Market View: Are Your Marketers Competent?

Do they understanding all aspects of the food business, A to Z?

By John Stanton, Contributing Editor

I was listening to an interview with Billy Joel where he was asked how he was able to have had so many hits over so many years. His answer was simple, “I’m competent.” He said he really understood every aspect of the music business from singing and song writing to editing, producing and performing.

As usual, this made me think about the food industry and wonder if one reason so few new products are successful and sales in general are flat is because the people are not “competent.” And I mean the “Billy Joel” sense of competent. How many food marketers are really competent and know every aspect of the business?

My personal experience is that not many people really know food marketing from A to Z. I am ready for all the emails, but I think many of the people in food marketing operate in a silo where they may be very competent but not really knowledgeable outside of that area. Almost everyone seems to be well skilled at the specific tasks they are currently doing. I think missing the “big picture” of marketing often leads to inefficiency and a sense of working against the consumer and not for the consumer.

Where might brand managers learn about the A to Z of marketing? A first choice might be universities or an MBA program. As many of you know, I am a vocal critic of most traditional MBA programs. An MBA program is a “general” business degree where a broad spectrum of courses and topics are covered over the course of study. In well-respected MBA programs, the maximum number of courses you can take in any one field is two or three. You don’t become an expert in marketing by taking two MBA courses.

Omarketview imagef course, you can take an “executive MBA” in a year or less. I’m not sure what others think of an executive MBA but I think it is an MBA for those with the money to pay twice as much to be in school for half the time. It is the educational equivalent of shrinking the size of the box -- but instead of shrinking the price, the same the university doubles the price. Regardless of whether you agree or not, most students graduate better prepared to be president than an assistant brand manager.

Another good source of food marketing education is seminars. Usually most of the seminars tend to be general with no specific industry targeted, but there are a few specialized ones. These are often expensive and paid out of the operations budget (rather than the benefits budget for education) and require executives to be out of the office. Given the environment of downsizing and budget cuts, even the most ardent student finds it hard to get the money or find the time. Occasionally a company would provide in-house education (not just training) for executives.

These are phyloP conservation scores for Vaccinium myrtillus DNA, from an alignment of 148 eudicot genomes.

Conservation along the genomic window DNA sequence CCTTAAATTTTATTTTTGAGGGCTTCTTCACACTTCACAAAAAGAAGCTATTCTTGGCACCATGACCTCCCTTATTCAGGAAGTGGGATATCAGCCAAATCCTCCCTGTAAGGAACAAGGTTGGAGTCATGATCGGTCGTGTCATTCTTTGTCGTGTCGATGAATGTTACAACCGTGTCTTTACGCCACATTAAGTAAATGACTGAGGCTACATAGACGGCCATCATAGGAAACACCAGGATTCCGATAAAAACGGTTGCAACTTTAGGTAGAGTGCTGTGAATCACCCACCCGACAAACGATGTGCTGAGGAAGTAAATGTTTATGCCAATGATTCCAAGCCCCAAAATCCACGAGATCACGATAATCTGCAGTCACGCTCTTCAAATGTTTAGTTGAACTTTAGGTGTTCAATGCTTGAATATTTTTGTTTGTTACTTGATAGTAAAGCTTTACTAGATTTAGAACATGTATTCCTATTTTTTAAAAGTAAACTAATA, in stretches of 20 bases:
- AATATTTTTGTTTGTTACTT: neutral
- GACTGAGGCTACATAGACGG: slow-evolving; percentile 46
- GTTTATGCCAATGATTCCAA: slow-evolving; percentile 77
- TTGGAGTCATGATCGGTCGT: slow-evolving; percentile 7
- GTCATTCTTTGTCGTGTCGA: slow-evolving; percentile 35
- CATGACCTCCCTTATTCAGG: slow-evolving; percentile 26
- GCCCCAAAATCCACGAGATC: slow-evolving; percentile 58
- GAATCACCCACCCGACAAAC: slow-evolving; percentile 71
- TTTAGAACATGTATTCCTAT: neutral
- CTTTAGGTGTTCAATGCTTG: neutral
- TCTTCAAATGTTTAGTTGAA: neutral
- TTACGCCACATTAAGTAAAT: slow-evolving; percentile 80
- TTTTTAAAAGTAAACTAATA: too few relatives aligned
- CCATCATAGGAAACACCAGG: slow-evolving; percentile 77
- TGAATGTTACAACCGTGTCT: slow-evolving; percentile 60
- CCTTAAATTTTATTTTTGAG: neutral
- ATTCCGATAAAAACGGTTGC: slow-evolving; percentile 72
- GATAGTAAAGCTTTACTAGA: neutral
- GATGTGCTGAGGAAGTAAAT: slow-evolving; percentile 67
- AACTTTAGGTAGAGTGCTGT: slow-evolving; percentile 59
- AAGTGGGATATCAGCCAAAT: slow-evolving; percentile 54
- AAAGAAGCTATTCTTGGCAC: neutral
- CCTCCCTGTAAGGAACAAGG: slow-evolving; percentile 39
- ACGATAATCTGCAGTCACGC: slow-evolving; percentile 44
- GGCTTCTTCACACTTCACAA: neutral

There are also corporate mentoring programs and personal coaches, but these have high time demands on both parties. Some companies have speakers come in for a regular lunch seminar (which I have done) but they often only give the executives a “taste” of what they might learn. When the lunch hour is over, they must get back to “what is really important.”

I think the lack of depth of understanding of food marketing leads to a lack of innovation and not just product innovation but marketing innovation. Much of the current marketing innovation has come from the technical side “forcing” marketing innovation.

So, what can be done? First, food companies must recognize their employees are a rich asset and can be the advantage they have over competition. They must stop spending money on employees’ education just because it is a fringe benefit to the company but instead because it is a marketing advantage to the company. Stop hiring better educated marketers and make better marketers through education!

It does work. One convenience store chain made a dramatic and bold decision to provide almost everyone in the company with remarkable educational opportunities. Besides traditional undergraduate education for anyone who worked in the stores, the company provided graduate education in a “targeted food marketing program.”

This chain now experiences staff turnover of less than one-third of the industry average at lower levels and almost none at the higher levels. The cost savings from recruiting alone would pay for the educational program. And this company is one of the most profitable and innovative chains in the industry.

Billy Joel left some very good clues for all of us. Competent people have long-term success. Food companies are nothing more than the people that run the company, and competent people make profitable decisions. Just like Billy Joel produces hits year after year and still draws some of the largest audiences, our food companies can produce No. 1 hits with competent people.

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